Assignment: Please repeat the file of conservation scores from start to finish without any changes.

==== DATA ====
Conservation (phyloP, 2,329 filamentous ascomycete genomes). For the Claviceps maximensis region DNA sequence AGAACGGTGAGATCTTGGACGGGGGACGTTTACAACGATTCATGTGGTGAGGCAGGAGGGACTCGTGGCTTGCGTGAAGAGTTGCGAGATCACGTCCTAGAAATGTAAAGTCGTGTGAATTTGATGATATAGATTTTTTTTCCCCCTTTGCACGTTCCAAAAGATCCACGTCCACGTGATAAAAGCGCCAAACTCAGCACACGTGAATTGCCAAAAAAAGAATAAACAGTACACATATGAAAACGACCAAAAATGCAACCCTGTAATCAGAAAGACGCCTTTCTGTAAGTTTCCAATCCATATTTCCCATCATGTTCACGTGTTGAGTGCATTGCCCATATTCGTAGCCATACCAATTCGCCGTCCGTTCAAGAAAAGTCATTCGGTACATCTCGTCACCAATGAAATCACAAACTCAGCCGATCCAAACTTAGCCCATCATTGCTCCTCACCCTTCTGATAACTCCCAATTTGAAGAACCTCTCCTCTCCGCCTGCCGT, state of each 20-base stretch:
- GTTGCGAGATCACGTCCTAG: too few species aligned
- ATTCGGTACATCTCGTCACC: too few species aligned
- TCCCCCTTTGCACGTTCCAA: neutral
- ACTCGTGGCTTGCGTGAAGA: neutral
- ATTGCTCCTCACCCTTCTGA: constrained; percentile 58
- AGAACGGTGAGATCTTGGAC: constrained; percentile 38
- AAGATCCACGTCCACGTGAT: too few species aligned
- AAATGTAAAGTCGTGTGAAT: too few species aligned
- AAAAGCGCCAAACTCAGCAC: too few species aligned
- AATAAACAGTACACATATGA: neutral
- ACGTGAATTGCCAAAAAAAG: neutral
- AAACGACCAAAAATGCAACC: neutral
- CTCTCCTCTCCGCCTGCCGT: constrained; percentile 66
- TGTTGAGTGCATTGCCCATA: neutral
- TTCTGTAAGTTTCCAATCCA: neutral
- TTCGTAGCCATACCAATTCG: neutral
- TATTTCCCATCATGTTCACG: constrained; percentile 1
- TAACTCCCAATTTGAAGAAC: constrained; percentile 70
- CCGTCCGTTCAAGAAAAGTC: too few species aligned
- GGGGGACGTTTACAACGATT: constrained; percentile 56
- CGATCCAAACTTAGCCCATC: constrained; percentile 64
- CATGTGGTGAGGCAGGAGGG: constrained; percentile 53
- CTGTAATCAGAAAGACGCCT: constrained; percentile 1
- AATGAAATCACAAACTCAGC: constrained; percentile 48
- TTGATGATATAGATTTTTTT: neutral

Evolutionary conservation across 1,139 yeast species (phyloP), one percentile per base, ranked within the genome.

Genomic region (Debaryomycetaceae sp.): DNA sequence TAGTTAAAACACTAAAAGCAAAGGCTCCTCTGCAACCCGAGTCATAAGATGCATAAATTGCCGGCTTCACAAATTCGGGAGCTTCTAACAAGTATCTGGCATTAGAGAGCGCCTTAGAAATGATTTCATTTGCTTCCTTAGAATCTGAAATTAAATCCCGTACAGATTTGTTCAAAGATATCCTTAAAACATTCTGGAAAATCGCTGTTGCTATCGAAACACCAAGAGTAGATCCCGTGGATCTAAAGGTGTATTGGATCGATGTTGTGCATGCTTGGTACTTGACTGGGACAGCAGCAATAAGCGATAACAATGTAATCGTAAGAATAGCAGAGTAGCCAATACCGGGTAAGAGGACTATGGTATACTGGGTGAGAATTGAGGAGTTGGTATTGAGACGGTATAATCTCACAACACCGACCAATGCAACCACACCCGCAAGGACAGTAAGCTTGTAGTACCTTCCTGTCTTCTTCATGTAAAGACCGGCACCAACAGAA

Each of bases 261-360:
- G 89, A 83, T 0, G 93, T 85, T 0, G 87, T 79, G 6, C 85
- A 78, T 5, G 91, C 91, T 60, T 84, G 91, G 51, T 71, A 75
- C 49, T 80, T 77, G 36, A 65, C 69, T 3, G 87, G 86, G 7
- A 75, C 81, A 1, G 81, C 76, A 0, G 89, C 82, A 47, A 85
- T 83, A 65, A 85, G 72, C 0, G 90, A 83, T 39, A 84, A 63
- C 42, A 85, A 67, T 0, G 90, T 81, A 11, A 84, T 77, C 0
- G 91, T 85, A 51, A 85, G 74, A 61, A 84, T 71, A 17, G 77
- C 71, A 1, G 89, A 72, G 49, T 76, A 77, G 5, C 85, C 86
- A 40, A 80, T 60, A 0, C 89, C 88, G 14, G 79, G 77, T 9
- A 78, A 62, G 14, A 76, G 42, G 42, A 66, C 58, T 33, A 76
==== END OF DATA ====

Conservation (phyloP, 2,329 filamentous ascomycete genomes). For the Claviceps maximensis region DNA sequence AGAACGGTGAGATCTTGGACGGGGGACGTTTACAACGATTCATGTGGTGAGGCAGGAGGGACTCGTGGCTTGCGTGAAGAGTTGCGAGATCACGTCCTAGAAATGTAAAGTCGTGTGAATTTGATGATATAGATTTTTTTTCCCCCTTTGCACGTTCCAAAAGATCCACGTCCACGTGATAAAAGCGCCAAACTCAGCACACGTGAATTGCCAAAAAAAGAATAAACAGTACACATATGAAAACGACCAAAAATGCAACCCTGTAATCAGAAAGACGCCTTTCTGTAAGTTTCCAATCCATATTTCCCATCATGTTCACGTGTTGAGTGCATTGCCCATATTCGTAGCCATACCAATTCGCCGTCCGTTCAAGAAAAGTCATTCGGTACATCTCGTCACCAATGAAATCACAAACTCAGCCGATCCAAACTTAGCCCATCATTGCTCCTCACCCTTCTGATAACTCCCAATTTGAAGAACCTCTCCTCTCCGCCTGCCGT, state of each 20-base stretch:
- GTTGCGAGATCACGTCCTAG: too few species aligned
- ATTCGGTACATCTCGTCACC: too few species aligned
- TCCCCCTTTGCACGTTCCAA: neutral
- ACTCGTGGCTTGCGTGAAGA: neutral
- ATTGCTCCTCACCCTTCTGA: constrained; percentile 58
- AGAACGGTGAGATCTTGGAC: constrained; percentile 38
- AAGATCCACGTCCACGTGAT: too few species aligned
- AAATGTAAAGTCGTGTGAAT: too few species aligned
- AAAAGCGCCAAACTCAGCAC: too few species aligned
- AATAAACAGTACACATATGA: neutral
- ACGTGAATTGCCAAAAAAAG: neutral
- AAACGACCAAAAATGCAACC: neutral
- CTCTCCTCTCCGCCTGCCGT: constrained; percentile 66
- TGTTGAGTGCATTGCCCATA: neutral
- TTCTGTAAGTTTCCAATCCA: neutral
- TTCGTAGCCATACCAATTCG: neutral
- TATTTCCCATCATGTTCACG: constrained; percentile 1
- TAACTCCCAATTTGAAGAAC: constrained; percentile 70
- CCGTCCGTTCAAGAAAAGTC: too few species aligned
- GGGGGACGTTTACAACGATT: constrained; percentile 56
- CGATCCAAACTTAGCCCATC: constrained; percentile 64
- CATGTGGTGAGGCAGGAGGG: constrained; percentile 53
- CTGTAATCAGAAAGACGCCT: constrained; percentile 1
- AATGAAATCACAAACTCAGC: constrained; percentile 48
- TTGATGATATAGATTTTTTT: neutral

Evolutionary conservation across 1,139 yeast species (phyloP), one percentile per base, ranked within the genome.

Genomic region (Debaryomycetaceae sp.): DNA sequence TAGTTAAAACACTAAAAGCAAAGGCTCCTCTGCAACCCGAGTCATAAGATGCATAAATTGCCGGCTTCACAAATTCGGGAGCTTCTAACAAGTATCTGGCATTAGAGAGCGCCTTAGAAATGATTTCATTTGCTTCCTTAGAATCTGAAATTAAATCCCGTACAGATTTGTTCAAAGATATCCTTAAAACATTCTGGAAAATCGCTGTTGCTATCGAAACACCAAGAGTAGATCCCGTGGATCTAAAGGTGTATTGGATCGATGTTGTGCATGCTTGGTACTTGACTGGGACAGCAGCAATAAGCGATAACAATGTAATCGTAAGAATAGCAGAGTAGCCAATACCGGGTAAGAGGACTATGGTATACTGGGTGAGAATTGAGGAGTTGGTATTGAGACGGTATAATCTCACAACACCGACCAATGCAACCACACCCGCAAGGACAGTAAGCTTGTAGTACCTTCCTGTCTTCTTCATGTAAAGACCGGCACCAACAGAA

Each of bases 261-360:
- G 89, A 83, T 0, G 93, T 85, T 0, G 87, T 79, G 6, C 85
- A 78, T 5, G 91, C 91, T 60, T 84, G 91, G 51, T 71, A 75
- C 49, T 80, T 77, G 36, A 65, C 69, T 3, G 87, G 86, G 7
- A 75, C 81, A 1, G 81, C 76, A 0, G 89, C 82, A 47, A 85
- T 83, A 65, A 85, G 72, C 0, G 90, A 83, T 39, A 84, A 63
- C 42, A 85, A 67, T 0, G 90, T 81, A 11, A 84, T 77, C 0
- G 91, T 85, A 51, A 85, G 74, A 61, A 84, T 71, A 17, G 77
- C 71, A 1, G 89, A 72, G 49, T 76, A 77, G 5, C 85, C 86
- A 40, A 80, T 60, A 0, C 89, C 88, G 14, G 79, G 77, T 9
- A 78, A 62, G 14, A 76, G 42, G 42, A 66, C 58, T 33, A 76